Maarifa Knowledge Centres
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Permanent link to cite or share this item: https://hdl.handle.net/10568/36170
External link to download this item: https://cgspace.cgiar.org/handle/10568/24456
Initiated in 2007, the Maarifa Centres (Maarifa is the Swahili word for knowledge) are a project that aims through multimedia tools, to facilitate the exchange of ideas, experiences, and knowledge among communities to enhance learning for improved socio-economic empowerment. The project involves the establishment of community knowledge centres (CKC) in the rural areas of Kenya, Tanzania, and Uganda which, in partnership with other agencies, seek to bring information and communication technologies (ICTs) to rural communities to enable the documentation and sharing of local knowledge - in particular, knowledge relating to farming and natural resource management. Lead institution: Arid Lands Information Network (ALIN), ILRI ALIN is an International NGO that facilitates information and knowledge exchange to and between extension workers or other infomediaries and arid lands communities in Kenya, Uganda and Tanzania. The information exchange activities focus on small-scale sustainable agriculture, climate change adaptation, natural resources management and other livelihood issues. Climate communication aims: The communication aims of this initiative are to foster local knowledge generation and sharing on climate adaptation and other topics across a network of arid lands communities. The method of operating at scale includes careful combination of strengthening the capacity of local people to use ICTs for the benefit of their community and their livelihoods. This promotes inclusion and engagement within the network. Communications/social learning characteristics: At the Maarifa Centres, community members can access and share information on how to improve their livelihoods through new technologies for farming, livestock keeping, coping with environment and climate change, and current marketing information. The centres also offer information related to health, gender, and HIV and AIDS. Much of the communication and social learning opportunities are built into the processes for gathering and dissemination the information A typical Maarifa Centre is managed by an advisory committee of about 5-8 local community stakeholders. The selection process ensures that the membership is diverse, gender-balanced, and represents interests of special groups. ALIN's volunteer programme supports the running of the centres. The volunteers work at the centre for one year and are supervised by local host partner organisations. They are generally young graduates in mass communication, agriculture, environmental studies, or community development. The volunteers manage the centre's activities, coordinating the collection of development-oriented local knowledge and experiences and training local communities on the use of ICT tools. The information collected and submitted by community development workers, community members, or volunteers is shared through the OKN platform which links all the CKCs and is accessible across the ALIN network. To ensure continuity and effective knowledge transfer, the volunteers work with a local person who acts as a Community Knowledge Facilitator (CKF) representing local interests. It is claimed that this information and knowledge flows across the ALIN network as well as being tailored for local dissemination to marginalised groups in a way that fosters inclusion, local interest and good understanding of local issues. This is an example of a looped/looped learning environment where practical local knowledge is shared, discussed and adapted for differing contexts. Audience: The centres offer basic ICT training to community members, often young people who have graduated from secondary schools as well as primary school pupils, many of whom have formed information clubs. The centres also act as information access points for community development workers who provide agricultural and related extension services in the region. They use the centres to acquire free (online) development information and to send weekly reports to their ministries or organisations, but also benefit from basic office services such as typing, photocopying, and free internet access. The Maarifa Centres also support the active involvement of women. In order to enhance the capacity of women to play an active role in development initiatives and to reverse the trend of their insufficient inclusion, especially in the dry land areas, ALIN promotes the integration of women in development and information support. Getting research into use (how this case study does or does not contribute to that): This example demonstrates evidence of local practical examples of climate change adaptation being discovered, discussed and understood, and in some cases used elsewhere (local->local transfer). It is not so clear where the climate science meets traditional local knowledge and how this works together. Also, to what extent are traditional climate science centres learning from these more autonomous innovations (and the ALIN model itself) to change their approaches to monitoring, predicting, adapting to and communicating climate change. Evolution of the project (how has the project evolved or developed if known): The Maarifa centres started in 2007 and have expanded to 10 centres. Use of ICTs and people networks have evolved over this period to extend the outreach beyond the centres themselves to surrounding villages and communities.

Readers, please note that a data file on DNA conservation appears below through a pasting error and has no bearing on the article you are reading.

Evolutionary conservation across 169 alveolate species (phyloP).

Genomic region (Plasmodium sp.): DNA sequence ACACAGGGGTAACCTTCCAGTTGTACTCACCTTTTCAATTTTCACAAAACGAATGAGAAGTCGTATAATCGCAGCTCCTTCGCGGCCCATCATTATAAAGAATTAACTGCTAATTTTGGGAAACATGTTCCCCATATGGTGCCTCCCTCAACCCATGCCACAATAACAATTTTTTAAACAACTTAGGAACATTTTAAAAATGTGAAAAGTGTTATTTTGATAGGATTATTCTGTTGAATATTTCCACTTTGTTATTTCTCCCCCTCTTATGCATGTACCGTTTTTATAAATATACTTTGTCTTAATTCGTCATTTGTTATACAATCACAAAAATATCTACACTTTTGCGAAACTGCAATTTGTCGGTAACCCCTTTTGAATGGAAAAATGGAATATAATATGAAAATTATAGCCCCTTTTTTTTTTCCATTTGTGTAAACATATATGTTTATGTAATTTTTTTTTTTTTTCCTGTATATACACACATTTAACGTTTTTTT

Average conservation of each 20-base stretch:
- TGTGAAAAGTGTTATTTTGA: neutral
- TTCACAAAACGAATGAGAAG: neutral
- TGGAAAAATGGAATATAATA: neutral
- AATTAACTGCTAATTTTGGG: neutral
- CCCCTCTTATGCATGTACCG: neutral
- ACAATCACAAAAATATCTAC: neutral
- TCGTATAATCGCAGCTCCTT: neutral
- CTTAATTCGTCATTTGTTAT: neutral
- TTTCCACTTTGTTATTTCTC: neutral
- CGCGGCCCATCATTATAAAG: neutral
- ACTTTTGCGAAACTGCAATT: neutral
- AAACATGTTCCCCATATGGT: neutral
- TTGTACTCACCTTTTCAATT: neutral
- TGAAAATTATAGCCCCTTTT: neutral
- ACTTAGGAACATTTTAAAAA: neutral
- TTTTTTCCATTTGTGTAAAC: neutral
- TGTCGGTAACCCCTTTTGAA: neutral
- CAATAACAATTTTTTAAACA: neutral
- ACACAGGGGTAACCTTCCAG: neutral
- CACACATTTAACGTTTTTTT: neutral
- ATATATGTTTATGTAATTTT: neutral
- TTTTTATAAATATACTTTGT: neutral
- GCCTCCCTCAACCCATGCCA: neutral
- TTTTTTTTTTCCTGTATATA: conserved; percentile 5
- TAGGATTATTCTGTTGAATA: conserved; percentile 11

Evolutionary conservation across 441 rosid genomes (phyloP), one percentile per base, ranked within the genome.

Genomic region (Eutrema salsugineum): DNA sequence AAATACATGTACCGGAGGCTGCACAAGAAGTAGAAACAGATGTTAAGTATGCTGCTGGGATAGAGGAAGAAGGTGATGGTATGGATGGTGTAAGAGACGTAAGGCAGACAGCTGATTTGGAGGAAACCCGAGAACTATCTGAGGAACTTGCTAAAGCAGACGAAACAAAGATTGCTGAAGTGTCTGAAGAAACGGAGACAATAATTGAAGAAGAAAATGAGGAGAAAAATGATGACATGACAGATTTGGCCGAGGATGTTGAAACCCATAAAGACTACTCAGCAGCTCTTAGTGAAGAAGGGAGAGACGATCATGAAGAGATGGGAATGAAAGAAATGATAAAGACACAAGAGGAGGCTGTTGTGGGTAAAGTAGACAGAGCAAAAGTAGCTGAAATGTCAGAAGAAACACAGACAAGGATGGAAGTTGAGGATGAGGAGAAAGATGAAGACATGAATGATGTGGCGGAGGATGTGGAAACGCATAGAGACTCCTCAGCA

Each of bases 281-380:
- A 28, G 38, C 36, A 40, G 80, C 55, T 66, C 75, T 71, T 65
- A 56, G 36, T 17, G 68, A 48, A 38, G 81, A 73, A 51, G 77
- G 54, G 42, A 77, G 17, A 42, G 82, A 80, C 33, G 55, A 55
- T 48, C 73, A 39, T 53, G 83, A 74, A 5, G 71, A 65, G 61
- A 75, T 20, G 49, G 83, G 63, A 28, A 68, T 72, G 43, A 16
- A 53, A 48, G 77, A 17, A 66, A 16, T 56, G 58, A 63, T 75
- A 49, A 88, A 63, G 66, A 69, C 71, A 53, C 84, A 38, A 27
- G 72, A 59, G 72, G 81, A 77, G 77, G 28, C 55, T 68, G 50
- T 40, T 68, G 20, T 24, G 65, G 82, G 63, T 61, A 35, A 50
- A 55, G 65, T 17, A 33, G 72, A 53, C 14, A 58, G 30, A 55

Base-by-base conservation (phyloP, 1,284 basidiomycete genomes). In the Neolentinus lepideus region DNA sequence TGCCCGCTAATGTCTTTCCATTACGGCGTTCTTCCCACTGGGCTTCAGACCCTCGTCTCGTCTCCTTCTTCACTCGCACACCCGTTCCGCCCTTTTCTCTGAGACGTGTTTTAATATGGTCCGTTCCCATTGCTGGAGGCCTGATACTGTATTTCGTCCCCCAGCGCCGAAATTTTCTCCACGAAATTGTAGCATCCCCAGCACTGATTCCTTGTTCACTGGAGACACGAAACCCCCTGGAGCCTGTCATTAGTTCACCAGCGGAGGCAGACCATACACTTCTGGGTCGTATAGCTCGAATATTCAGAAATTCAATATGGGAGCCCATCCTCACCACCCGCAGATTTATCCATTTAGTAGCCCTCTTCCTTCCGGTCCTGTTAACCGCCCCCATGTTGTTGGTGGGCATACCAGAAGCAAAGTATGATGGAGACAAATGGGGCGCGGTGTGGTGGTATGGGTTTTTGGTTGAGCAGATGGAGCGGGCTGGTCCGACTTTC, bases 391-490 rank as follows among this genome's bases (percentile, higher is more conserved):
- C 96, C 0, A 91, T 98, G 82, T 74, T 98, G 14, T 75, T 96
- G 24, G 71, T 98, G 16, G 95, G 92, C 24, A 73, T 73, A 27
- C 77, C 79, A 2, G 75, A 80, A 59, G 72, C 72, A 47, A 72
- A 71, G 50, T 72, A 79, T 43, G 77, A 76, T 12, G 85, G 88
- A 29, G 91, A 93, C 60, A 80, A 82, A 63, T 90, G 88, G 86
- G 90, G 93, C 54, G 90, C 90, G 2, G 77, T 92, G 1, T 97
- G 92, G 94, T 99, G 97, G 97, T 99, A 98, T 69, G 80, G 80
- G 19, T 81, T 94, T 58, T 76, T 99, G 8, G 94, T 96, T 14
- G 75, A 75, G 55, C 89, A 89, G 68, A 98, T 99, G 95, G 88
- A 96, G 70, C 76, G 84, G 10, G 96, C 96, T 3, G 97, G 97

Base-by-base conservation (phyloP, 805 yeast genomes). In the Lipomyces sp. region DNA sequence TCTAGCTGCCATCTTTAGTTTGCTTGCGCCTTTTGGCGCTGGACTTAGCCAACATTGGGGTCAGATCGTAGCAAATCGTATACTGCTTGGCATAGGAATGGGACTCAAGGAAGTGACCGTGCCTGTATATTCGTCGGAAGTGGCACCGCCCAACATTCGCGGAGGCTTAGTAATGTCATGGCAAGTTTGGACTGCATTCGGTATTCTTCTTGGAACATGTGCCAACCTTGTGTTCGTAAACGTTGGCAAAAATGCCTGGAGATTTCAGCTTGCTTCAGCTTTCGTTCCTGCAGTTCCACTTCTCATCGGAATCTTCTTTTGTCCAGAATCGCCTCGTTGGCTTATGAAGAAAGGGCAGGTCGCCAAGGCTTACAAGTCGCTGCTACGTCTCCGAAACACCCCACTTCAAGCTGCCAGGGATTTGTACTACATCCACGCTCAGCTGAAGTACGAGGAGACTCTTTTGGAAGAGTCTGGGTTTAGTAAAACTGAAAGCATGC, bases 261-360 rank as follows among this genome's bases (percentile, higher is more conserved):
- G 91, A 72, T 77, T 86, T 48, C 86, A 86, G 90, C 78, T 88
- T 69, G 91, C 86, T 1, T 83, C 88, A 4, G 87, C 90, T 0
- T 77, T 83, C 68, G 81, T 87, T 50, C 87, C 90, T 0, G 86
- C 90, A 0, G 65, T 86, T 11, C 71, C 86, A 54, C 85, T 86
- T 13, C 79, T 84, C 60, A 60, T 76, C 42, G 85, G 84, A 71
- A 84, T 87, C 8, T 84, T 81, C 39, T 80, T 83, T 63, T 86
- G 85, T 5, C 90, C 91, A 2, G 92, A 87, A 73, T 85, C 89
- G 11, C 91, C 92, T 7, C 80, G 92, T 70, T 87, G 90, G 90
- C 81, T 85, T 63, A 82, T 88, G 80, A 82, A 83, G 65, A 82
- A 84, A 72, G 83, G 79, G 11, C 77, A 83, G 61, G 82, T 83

Describes experiences of: Arid Lands Information Network (ALIN), ILRI
Related reference: http://www.alin.net/